A small sample of data shows great potential

In my most recent article “A Return To Regular Order? (forbes.com), I explained how, given our current macroeconomic environment, a normal Fed would take its finger off the button. This should come as no surprise to anyone following the Fed closely, with some banks predicting up to 6 potential hikes in 2022 alone. during times of rising rates and why bonds continue to shed real rates (nominal yields minus current inflation) at historic lows Fed rate hike) is a precious metal (or, as we like to say, a “hard currency”). Although I pointed this out in my previous article, let’s dig deeper into the reason.

One of the best ways to try to predict the future is to look back and understand the past (using data from Bloomberg LP). Over the past 50 years, we have seen many rounds of Fed tightening. But in only 15 of a possible 200 quarters was a Fed-induced rate hike environment coupled with a “deflationary” regime (a quarter where GDP growth and inflation slowed based on a rate of variation). It is much more difficult to predict true recession deflation than to observe that when real GDP and inflation slow on a rate of change (ROC) basis, markets tend to smooth out deflation. It’s analogous to when we see positive increases in the rate of change in both metrics, the markets believe we’re going to grow forever (please tell me you recognize 2021 there). Although this quarter’s pattern is a little more confusing, it is inevitable that we will enter a deflationary period beginning in the second quarter of this year and likely longer.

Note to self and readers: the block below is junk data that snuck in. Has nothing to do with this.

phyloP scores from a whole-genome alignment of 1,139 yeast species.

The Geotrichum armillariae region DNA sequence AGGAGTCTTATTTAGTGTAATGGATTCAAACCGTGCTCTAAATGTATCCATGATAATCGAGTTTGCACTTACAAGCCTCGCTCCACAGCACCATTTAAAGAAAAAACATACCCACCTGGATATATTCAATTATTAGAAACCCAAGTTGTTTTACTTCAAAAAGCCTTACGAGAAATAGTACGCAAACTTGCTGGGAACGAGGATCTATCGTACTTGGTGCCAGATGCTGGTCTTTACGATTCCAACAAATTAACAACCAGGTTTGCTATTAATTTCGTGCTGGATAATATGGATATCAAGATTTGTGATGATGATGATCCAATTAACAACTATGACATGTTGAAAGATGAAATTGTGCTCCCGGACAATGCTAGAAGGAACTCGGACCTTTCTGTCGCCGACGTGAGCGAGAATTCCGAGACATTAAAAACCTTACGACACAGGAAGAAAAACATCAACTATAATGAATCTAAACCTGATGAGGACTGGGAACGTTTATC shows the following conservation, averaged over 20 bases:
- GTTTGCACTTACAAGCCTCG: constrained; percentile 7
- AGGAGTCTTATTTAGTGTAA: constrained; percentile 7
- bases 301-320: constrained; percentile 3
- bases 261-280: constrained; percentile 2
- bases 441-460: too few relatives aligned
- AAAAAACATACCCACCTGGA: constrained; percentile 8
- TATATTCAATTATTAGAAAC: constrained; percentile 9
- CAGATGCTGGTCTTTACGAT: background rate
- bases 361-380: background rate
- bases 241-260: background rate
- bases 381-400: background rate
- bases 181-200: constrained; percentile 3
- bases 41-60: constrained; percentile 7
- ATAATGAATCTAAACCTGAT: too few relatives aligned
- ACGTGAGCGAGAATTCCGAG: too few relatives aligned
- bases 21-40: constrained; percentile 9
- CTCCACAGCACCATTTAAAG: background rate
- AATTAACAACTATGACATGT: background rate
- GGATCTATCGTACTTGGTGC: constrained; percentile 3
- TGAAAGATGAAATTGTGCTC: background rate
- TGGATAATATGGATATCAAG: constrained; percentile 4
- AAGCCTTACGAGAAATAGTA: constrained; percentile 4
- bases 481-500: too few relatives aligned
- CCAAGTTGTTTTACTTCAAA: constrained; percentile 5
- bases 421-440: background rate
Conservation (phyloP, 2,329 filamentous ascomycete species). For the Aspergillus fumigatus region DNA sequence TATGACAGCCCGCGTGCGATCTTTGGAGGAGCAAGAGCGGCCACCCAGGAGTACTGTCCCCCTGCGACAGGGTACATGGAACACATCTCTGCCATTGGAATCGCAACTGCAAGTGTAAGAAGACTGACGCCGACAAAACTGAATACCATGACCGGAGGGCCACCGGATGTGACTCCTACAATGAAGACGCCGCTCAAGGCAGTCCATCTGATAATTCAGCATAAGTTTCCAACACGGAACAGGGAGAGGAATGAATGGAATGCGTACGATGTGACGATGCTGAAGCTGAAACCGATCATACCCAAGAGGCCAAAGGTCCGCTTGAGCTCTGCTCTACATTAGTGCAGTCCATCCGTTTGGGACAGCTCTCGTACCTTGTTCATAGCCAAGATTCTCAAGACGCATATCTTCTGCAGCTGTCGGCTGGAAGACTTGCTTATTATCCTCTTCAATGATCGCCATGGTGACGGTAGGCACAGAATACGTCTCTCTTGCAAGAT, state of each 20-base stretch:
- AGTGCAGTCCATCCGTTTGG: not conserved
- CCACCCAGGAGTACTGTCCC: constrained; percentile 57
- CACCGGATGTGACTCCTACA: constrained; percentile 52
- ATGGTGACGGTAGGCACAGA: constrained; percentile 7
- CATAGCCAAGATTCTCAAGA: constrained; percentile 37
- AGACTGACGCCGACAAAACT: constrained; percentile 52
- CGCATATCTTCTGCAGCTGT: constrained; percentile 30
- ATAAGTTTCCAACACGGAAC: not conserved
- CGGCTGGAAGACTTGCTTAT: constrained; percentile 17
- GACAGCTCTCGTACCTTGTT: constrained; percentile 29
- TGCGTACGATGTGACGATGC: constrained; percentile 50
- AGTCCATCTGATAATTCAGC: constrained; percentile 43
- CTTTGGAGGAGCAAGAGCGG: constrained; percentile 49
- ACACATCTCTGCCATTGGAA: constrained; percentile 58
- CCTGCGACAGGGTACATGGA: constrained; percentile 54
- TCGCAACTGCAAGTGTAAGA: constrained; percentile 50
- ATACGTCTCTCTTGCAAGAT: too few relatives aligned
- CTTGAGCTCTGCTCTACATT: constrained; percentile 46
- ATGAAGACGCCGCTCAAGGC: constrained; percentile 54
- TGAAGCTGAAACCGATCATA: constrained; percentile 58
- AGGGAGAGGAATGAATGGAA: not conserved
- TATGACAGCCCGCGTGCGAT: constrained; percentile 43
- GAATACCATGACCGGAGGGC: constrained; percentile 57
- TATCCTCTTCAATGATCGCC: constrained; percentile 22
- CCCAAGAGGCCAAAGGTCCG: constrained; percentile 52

In the 15 quarters we’ve seen the Fed tighten in times of ROC-Deflation, gold has averaged over 1.7% per quarter, versus the S&P just slightly below at less than 1, 2% per quarter. This data was, at the very least, reassuring enough to believe in gold as a hedge over the next few months. But a 50 basis point difference is nothing to get excited about…so I dug deeper.

Using proprietary valuation and slow-moving asset-flow models, we attempt to forecast returns for the next 10 years in all three major asset classes (stocks, bonds and gold). These models use a mix of forward-looking data and historical returns. We re-run these models at the start of each quarter to guide our asset allocation decisions. To start 2022, our equities are expected to be in the bottom quintile of expected returns, while gold is expected to be in the top quintile of expected returns.

Rather than looking at gold and equities only in times of Fed tightening and deflationary environments, I incorporated our proprietary models to also see how many of those quarters aligned with our top quintile of projected US returns. ‘gold. The result: 2 of the 15 quarters I highlighted above. So to put all of this in the larger context of the 50 year period we’re looking at, 1% of the time have we seen the Fed tighten in a slowing economy where our models would have projected gold to be in its highest quintile of expected returns. These two occurrences were Q3 2004 and Q4 2018. How did gold perform? +6.1% and +7.7%, respectively. The S&P500 on the other hand? -2.3% and -14.0%, respectively.